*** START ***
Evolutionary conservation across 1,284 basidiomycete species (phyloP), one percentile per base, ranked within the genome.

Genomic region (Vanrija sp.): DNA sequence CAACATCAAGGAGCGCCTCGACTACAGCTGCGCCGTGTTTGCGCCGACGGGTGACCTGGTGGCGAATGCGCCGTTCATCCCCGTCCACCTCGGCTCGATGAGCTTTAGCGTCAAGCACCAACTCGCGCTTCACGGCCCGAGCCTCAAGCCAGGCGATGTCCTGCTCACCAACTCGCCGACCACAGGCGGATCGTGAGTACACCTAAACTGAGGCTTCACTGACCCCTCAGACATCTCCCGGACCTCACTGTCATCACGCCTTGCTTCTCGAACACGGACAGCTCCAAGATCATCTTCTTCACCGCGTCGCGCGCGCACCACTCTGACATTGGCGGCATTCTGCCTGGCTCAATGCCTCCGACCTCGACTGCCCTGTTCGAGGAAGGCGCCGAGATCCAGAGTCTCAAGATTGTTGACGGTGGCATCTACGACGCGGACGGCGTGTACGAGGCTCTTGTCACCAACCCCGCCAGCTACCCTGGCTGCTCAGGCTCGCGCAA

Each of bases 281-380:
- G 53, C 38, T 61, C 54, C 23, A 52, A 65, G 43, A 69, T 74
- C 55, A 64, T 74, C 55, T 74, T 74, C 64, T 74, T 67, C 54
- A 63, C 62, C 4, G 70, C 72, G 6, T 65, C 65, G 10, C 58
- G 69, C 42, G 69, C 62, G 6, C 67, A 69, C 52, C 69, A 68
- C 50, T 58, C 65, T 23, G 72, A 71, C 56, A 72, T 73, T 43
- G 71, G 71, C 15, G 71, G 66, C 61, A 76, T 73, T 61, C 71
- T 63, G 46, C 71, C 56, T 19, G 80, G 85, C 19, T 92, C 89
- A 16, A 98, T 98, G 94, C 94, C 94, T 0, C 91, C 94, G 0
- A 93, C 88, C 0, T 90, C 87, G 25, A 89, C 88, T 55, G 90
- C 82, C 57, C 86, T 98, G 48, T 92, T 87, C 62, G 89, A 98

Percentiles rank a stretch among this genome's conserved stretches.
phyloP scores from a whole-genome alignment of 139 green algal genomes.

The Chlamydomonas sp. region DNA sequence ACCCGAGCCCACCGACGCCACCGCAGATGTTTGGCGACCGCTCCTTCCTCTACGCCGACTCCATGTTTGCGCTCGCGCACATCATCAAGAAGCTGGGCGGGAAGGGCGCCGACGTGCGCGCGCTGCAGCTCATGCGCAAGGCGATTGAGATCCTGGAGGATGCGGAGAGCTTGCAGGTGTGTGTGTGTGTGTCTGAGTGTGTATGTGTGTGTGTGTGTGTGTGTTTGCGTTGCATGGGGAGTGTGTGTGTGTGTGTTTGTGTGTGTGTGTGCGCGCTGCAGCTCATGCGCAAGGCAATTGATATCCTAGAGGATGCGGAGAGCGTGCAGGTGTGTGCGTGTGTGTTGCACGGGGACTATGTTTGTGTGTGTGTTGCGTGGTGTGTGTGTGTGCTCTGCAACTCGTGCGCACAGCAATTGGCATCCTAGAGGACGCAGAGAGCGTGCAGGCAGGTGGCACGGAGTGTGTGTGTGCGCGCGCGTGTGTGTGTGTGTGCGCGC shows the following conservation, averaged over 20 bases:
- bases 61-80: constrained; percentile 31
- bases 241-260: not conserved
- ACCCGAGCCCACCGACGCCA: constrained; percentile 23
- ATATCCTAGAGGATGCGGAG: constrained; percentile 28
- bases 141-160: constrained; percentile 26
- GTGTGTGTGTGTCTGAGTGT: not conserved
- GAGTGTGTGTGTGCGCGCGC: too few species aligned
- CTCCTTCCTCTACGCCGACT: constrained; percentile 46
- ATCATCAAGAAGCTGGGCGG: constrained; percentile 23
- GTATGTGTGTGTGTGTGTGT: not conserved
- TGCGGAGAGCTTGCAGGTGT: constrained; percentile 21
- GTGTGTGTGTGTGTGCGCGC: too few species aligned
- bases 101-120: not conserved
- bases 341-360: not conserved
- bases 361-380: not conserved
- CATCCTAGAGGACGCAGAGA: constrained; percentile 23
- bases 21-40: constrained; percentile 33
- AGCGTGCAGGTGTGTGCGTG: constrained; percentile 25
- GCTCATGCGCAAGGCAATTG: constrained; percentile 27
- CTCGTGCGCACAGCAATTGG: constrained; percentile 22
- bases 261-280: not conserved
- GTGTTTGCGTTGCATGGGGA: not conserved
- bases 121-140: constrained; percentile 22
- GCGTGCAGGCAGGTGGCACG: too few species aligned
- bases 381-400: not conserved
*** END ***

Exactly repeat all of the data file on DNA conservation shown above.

Evolutionary conservation across 1,284 basidiomycete species (phyloP), one percentile per base, ranked within the genome.

Genomic region (Vanrija sp.): DNA sequence CAACATCAAGGAGCGCCTCGACTACAGCTGCGCCGTGTTTGCGCCGACGGGTGACCTGGTGGCGAATGCGCCGTTCATCCCCGTCCACCTCGGCTCGATGAGCTTTAGCGTCAAGCACCAACTCGCGCTTCACGGCCCGAGCCTCAAGCCAGGCGATGTCCTGCTCACCAACTCGCCGACCACAGGCGGATCGTGAGTACACCTAAACTGAGGCTTCACTGACCCCTCAGACATCTCCCGGACCTCACTGTCATCACGCCTTGCTTCTCGAACACGGACAGCTCCAAGATCATCTTCTTCACCGCGTCGCGCGCGCACCACTCTGACATTGGCGGCATTCTGCCTGGCTCAATGCCTCCGACCTCGACTGCCCTGTTCGAGGAAGGCGCCGAGATCCAGAGTCTCAAGATTGTTGACGGTGGCATCTACGACGCGGACGGCGTGTACGAGGCTCTTGTCACCAACCCCGCCAGCTACCCTGGCTGCTCAGGCTCGCGCAA

Each of bases 281-380:
- G 53, C 38, T 61, C 54, C 23, A 52, A 65, G 43, A 69, T 74
- C 55, A 64, T 74, C 55, T 74, T 74, C 64, T 74, T 67, C 54
- A 63, C 62, C 4, G 70, C 72, G 6, T 65, C 65, G 10, C 58
- G 69, C 42, G 69, C 62, G 6, C 67, A 69, C 52, C 69, A 68
- C 50, T 58, C 65, T 23, G 72, A 71, C 56, A 72, T 73, T 43
- G 71, G 71, C 15, G 71, G 66, C 61, A 76, T 73, T 61, C 71
- T 63, G 46, C 71, C 56, T 19, G 80, G 85, C 19, T 92, C 89
- A 16, A 98, T 98, G 94, C 94, C 94, T 0, C 91, C 94, G 0
- A 93, C 88, C 0, T 90, C 87, G 25, A 89, C 88, T 55, G 90
- C 82, C 57, C 86, T 98, G 48, T 92, T 87, C 62, G 89, A 98

Percentiles rank a stretch among this genome's conserved stretches.
phyloP scores from a whole-genome alignment of 139 green algal genomes.

The Chlamydomonas sp. region DNA sequence ACCCGAGCCCACCGACGCCACCGCAGATGTTTGGCGACCGCTCCTTCCTCTACGCCGACTCCATGTTTGCGCTCGCGCACATCATCAAGAAGCTGGGCGGGAAGGGCGCCGACGTGCGCGCGCTGCAGCTCATGCGCAAGGCGATTGAGATCCTGGAGGATGCGGAGAGCTTGCAGGTGTGTGTGTGTGTGTCTGAGTGTGTATGTGTGTGTGTGTGTGTGTGTTTGCGTTGCATGGGGAGTGTGTGTGTGTGTGTTTGTGTGTGTGTGTGCGCGCTGCAGCTCATGCGCAAGGCAATTGATATCCTAGAGGATGCGGAGAGCGTGCAGGTGTGTGCGTGTGTGTTGCACGGGGACTATGTTTGTGTGTGTGTTGCGTGGTGTGTGTGTGTGCTCTGCAACTCGTGCGCACAGCAATTGGCATCCTAGAGGACGCAGAGAGCGTGCAGGCAGGTGGCACGGAGTGTGTGTGTGCGCGCGCGTGTGTGTGTGTGTGCGCGC shows the following conservation, averaged over 20 bases:
- bases 61-80: constrained; percentile 31
- bases 241-260: not conserved
- ACCCGAGCCCACCGACGCCA: constrained; percentile 23
- ATATCCTAGAGGATGCGGAG: constrained; percentile 28
- bases 141-160: constrained; percentile 26
- GTGTGTGTGTGTCTGAGTGT: not conserved
- GAGTGTGTGTGTGCGCGCGC: too few species aligned
- CTCCTTCCTCTACGCCGACT: constrained; percentile 46
- ATCATCAAGAAGCTGGGCGG: constrained; percentile 23
- GTATGTGTGTGTGTGTGTGT: not conserved
- TGCGGAGAGCTTGCAGGTGT: constrained; percentile 21
- GTGTGTGTGTGTGTGCGCGC: too few species aligned
- bases 101-120: not conserved
- bases 341-360: not conserved
- bases 361-380: not conserved
- CATCCTAGAGGACGCAGAGA: constrained; percentile 23
- bases 21-40: constrained; percentile 33
- AGCGTGCAGGTGTGTGCGTG: constrained; percentile 25
- GCTCATGCGCAAGGCAATTG: constrained; percentile 27
- CTCGTGCGCACAGCAATTGG: constrained; percentile 22
- bases 261-280: not conserved
- GTGTTTGCGTTGCATGGGGA: not conserved
- bases 121-140: constrained; percentile 22
- GCGTGCAGGCAGGTGGCACG: too few species aligned
- bases 381-400: not conserved